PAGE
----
Wednesday, May 28, 2014

ADHD Diet - practical family meals

ADHD diet
Practical ADHD diet for the family


A high-protein, low-sugar ADHD diet can help improve ADHD symptoms in children. Parents of children with ADHD are overwhelmed with dietary advice that is often time-consuming and disruptive to the household. However, this need not be so. Research shows it is feasible to incorporate an ADHD diet as part of an ongoing ADHD treatment program. Medication with behaviour modification is the backbone of ADHD treatment. A practical diet can be incorporated into the family routine to supplement ADHD treatment.

High Protein

Foods rich in protein - poultry, fish, eggs, beans, nuts, soy, mutton and low-fat dairy products (milk, paneer, cheese) - may have beneficial effects on ADHD symptoms.

Protein-rich foods are used by the brain to make neurotransmitters, the chemicals released by brain cells to communicate with each other. Protein can prevent surges in blood sugar, which increase hyperactivity. Giving your child protein for breakfast will help his body produce brain-awakening neurotransmitters. Combining protein with complex carbohydrates that are high in fibre and low in sugar will help your child manage ADHD symptoms better during the day.

Low Sugar

Eating simple processed carbohydrates, like white bread and jam, is almost the same as feeding your child sugar! Sugar surges are shown to increase inattention in children with ADHD. The body digests these processed carbohydrates into glucose (sugar) so quickly that the effect is virtually the same as eating sugar from a spoon.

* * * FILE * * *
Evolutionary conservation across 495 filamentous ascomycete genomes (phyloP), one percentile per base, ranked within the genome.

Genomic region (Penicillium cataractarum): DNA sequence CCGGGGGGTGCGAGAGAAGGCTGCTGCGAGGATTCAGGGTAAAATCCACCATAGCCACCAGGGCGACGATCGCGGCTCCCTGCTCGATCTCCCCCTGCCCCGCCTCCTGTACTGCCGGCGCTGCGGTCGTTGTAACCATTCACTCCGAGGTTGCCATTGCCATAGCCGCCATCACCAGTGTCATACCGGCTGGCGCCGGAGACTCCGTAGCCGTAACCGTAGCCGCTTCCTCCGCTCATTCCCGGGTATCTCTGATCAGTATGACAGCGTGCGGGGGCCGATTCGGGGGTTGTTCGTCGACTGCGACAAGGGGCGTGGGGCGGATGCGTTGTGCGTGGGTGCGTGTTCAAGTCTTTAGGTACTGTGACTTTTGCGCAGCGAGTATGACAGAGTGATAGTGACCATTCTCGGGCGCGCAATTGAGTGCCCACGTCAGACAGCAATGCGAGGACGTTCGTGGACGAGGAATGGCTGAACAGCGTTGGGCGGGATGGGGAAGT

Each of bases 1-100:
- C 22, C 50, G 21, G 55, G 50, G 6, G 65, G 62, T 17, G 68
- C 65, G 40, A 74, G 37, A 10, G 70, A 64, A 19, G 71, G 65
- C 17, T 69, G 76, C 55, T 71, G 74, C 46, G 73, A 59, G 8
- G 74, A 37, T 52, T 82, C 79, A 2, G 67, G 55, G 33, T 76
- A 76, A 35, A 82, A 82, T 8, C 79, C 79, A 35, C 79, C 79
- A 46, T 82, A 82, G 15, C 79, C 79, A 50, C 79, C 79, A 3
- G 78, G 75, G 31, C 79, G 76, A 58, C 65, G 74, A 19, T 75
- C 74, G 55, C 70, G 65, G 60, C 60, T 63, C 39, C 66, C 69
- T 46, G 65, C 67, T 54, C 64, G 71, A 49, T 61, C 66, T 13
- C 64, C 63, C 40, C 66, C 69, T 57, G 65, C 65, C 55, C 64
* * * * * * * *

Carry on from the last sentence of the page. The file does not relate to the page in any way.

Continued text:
For children with ADHD symptoms serve breakfasts and lunches high in protein, complex carbohydrates, and fibre — like cereals, dalia, upma with vegetables and nuts, and a glass of milk. Peanut butter on a slice of whole grain bread would also be good. The sugars from these carbohydrates are digested more slowly, because protein, fibre, and fat eaten together result in a more gradual and sustained blood sugar release. The result? A child can concentrate and learn better at school.


Additive-free and oligoantigenic or elimination diets are time-consuming, disruptive to the household, and impractical. They have no proven role in ADHD treatment. Iron and zinc are best supplemented in children with known deficiencies. Omega-3 fatty acids supplements may be tried in some children with ADHD.

Greater attention to a healthy diet while omitting food that predisposes to ADHD symptoms, is perhaps the most effective and practical ADHD diet.


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